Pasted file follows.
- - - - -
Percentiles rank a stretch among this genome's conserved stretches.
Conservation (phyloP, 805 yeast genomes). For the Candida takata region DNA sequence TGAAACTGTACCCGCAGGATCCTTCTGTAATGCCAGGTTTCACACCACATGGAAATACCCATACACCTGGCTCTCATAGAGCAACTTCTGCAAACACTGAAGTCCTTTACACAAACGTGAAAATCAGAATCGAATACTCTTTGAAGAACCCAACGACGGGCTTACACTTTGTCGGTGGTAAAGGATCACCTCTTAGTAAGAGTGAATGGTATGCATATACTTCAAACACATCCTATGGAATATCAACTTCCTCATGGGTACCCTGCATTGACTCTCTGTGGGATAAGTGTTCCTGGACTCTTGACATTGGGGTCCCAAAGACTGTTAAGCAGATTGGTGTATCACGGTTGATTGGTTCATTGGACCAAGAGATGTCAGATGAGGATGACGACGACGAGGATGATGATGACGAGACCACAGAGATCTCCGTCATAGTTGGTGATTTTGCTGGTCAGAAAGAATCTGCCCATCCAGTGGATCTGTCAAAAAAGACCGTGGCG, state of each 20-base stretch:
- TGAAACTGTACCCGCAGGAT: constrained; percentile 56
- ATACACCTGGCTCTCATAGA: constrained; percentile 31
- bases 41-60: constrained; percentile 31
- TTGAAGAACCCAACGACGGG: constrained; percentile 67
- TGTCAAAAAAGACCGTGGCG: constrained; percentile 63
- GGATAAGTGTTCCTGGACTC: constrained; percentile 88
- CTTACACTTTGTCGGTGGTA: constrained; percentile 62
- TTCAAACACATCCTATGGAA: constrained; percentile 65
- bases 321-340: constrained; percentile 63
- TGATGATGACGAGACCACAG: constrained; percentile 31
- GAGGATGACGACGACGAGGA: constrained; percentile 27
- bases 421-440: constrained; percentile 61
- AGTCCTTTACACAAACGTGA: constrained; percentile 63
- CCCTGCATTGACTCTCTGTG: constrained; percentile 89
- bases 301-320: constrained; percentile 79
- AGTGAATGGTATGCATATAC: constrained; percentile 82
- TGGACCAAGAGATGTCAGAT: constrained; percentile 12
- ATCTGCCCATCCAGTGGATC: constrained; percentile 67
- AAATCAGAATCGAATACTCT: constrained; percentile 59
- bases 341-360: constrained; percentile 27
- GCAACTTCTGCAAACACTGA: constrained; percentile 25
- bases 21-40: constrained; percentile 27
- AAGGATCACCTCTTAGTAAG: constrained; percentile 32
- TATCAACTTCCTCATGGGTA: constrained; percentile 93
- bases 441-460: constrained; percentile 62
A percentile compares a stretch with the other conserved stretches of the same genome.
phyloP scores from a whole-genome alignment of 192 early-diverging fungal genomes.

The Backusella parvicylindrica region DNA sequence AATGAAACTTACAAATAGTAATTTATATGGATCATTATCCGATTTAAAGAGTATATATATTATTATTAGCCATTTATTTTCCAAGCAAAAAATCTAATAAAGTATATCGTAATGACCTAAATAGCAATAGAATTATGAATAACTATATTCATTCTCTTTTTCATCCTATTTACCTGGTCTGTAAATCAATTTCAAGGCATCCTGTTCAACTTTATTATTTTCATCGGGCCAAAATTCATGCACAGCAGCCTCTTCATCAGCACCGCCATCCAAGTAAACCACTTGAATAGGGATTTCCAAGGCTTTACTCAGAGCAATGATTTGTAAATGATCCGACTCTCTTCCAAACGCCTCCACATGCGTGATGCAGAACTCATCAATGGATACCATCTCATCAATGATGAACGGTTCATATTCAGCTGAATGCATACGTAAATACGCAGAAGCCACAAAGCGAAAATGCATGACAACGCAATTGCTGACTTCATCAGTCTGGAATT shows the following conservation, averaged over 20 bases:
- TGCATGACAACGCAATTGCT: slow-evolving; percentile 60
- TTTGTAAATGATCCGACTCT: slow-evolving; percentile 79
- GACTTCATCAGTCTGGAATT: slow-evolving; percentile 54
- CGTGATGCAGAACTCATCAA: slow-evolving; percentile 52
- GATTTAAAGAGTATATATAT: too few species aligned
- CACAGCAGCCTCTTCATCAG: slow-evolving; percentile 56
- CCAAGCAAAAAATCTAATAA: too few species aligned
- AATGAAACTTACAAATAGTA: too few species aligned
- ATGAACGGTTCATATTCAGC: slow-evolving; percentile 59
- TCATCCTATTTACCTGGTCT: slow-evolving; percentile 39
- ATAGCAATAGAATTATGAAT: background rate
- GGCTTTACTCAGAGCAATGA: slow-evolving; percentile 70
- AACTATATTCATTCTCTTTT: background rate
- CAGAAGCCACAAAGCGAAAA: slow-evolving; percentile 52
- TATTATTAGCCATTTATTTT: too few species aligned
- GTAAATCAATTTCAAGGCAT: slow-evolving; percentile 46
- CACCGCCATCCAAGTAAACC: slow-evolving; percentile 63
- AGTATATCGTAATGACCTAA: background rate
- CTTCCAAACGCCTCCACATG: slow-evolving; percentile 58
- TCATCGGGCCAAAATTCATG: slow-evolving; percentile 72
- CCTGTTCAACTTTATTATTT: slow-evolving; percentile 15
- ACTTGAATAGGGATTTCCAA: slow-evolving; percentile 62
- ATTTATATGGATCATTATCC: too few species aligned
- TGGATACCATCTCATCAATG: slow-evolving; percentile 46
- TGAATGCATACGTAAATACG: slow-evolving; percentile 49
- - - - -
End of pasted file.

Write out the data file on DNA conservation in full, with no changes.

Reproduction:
Percentiles rank a stretch among this genome's conserved stretches.
Conservation (phyloP, 805 yeast genomes). For the Candida takata region DNA sequence TGAAACTGTACCCGCAGGATCCTTCTGTAATGCCAGGTTTCACACCACATGGAAATACCCATACACCTGGCTCTCATAGAGCAACTTCTGCAAACACTGAAGTCCTTTACACAAACGTGAAAATCAGAATCGAATACTCTTTGAAGAACCCAACGACGGGCTTACACTTTGTCGGTGGTAAAGGATCACCTCTTAGTAAGAGTGAATGGTATGCATATACTTCAAACACATCCTATGGAATATCAACTTCCTCATGGGTACCCTGCATTGACTCTCTGTGGGATAAGTGTTCCTGGACTCTTGACATTGGGGTCCCAAAGACTGTTAAGCAGATTGGTGTATCACGGTTGATTGGTTCATTGGACCAAGAGATGTCAGATGAGGATGACGACGACGAGGATGATGATGACGAGACCACAGAGATCTCCGTCATAGTTGGTGATTTTGCTGGTCAGAAAGAATCTGCCCATCCAGTGGATCTGTCAAAAAAGACCGTGGCG, state of each 20-base stretch:
- TGAAACTGTACCCGCAGGAT: constrained; percentile 56
- ATACACCTGGCTCTCATAGA: constrained; percentile 31
- bases 41-60: constrained; percentile 31
- TTGAAGAACCCAACGACGGG: constrained; percentile 67
- TGTCAAAAAAGACCGTGGCG: constrained; percentile 63
- GGATAAGTGTTCCTGGACTC: constrained; percentile 88
- CTTACACTTTGTCGGTGGTA: constrained; percentile 62
- TTCAAACACATCCTATGGAA: constrained; percentile 65
- bases 321-340: constrained; percentile 63
- TGATGATGACGAGACCACAG: constrained; percentile 31
- GAGGATGACGACGACGAGGA: constrained; percentile 27
- bases 421-440: constrained; percentile 61
- AGTCCTTTACACAAACGTGA: constrained; percentile 63
- CCCTGCATTGACTCTCTGTG: constrained; percentile 89
- bases 301-320: constrained; percentile 79
- AGTGAATGGTATGCATATAC: constrained; percentile 82
- TGGACCAAGAGATGTCAGAT: constrained; percentile 12
- ATCTGCCCATCCAGTGGATC: constrained; percentile 67
- AAATCAGAATCGAATACTCT: constrained; percentile 59
- bases 341-360: constrained; percentile 27
- GCAACTTCTGCAAACACTGA: constrained; percentile 25
- bases 21-40: constrained; percentile 27
- AAGGATCACCTCTTAGTAAG: constrained; percentile 32
- TATCAACTTCCTCATGGGTA: constrained; percentile 93
- bases 441-460: constrained; percentile 62
A percentile compares a stretch with the other conserved stretches of the same genome.
phyloP scores from a whole-genome alignment of 192 early-diverging fungal genomes.

The Backusella parvicylindrica region DNA sequence AATGAAACTTACAAATAGTAATTTATATGGATCATTATCCGATTTAAAGAGTATATATATTATTATTAGCCATTTATTTTCCAAGCAAAAAATCTAATAAAGTATATCGTAATGACCTAAATAGCAATAGAATTATGAATAACTATATTCATTCTCTTTTTCATCCTATTTACCTGGTCTGTAAATCAATTTCAAGGCATCCTGTTCAACTTTATTATTTTCATCGGGCCAAAATTCATGCACAGCAGCCTCTTCATCAGCACCGCCATCCAAGTAAACCACTTGAATAGGGATTTCCAAGGCTTTACTCAGAGCAATGATTTGTAAATGATCCGACTCTCTTCCAAACGCCTCCACATGCGTGATGCAGAACTCATCAATGGATACCATCTCATCAATGATGAACGGTTCATATTCAGCTGAATGCATACGTAAATACGCAGAAGCCACAAAGCGAAAATGCATGACAACGCAATTGCTGACTTCATCAGTCTGGAATT shows the following conservation, averaged over 20 bases:
- TGCATGACAACGCAATTGCT: slow-evolving; percentile 60
- TTTGTAAATGATCCGACTCT: slow-evolving; percentile 79
- GACTTCATCAGTCTGGAATT: slow-evolving; percentile 54
- CGTGATGCAGAACTCATCAA: slow-evolving; percentile 52
- GATTTAAAGAGTATATATAT: too few species aligned
- CACAGCAGCCTCTTCATCAG: slow-evolving; percentile 56
- CCAAGCAAAAAATCTAATAA: too few species aligned
- AATGAAACTTACAAATAGTA: too few species aligned
- ATGAACGGTTCATATTCAGC: slow-evolving; percentile 59
- TCATCCTATTTACCTGGTCT: slow-evolving; percentile 39
- ATAGCAATAGAATTATGAAT: background rate
- GGCTTTACTCAGAGCAATGA: slow-evolving; percentile 70
- AACTATATTCATTCTCTTTT: background rate
- CAGAAGCCACAAAGCGAAAA: slow-evolving; percentile 52
- TATTATTAGCCATTTATTTT: too few species aligned
- GTAAATCAATTTCAAGGCAT: slow-evolving; percentile 46
- CACCGCCATCCAAGTAAACC: slow-evolving; percentile 63
- AGTATATCGTAATGACCTAA: background rate
- CTTCCAAACGCCTCCACATG: slow-evolving; percentile 58
- TCATCGGGCCAAAATTCATG: slow-evolving; percentile 72
- CCTGTTCAACTTTATTATTT: slow-evolving; percentile 15
- ACTTGAATAGGGATTTCCAA: slow-evolving; percentile 62
- ATTTATATGGATCATTATCC: too few species aligned
- TGGATACCATCTCATCAATG: slow-evolving; percentile 46
- TGAATGCATACGTAAATACG: slow-evolving; percentile 49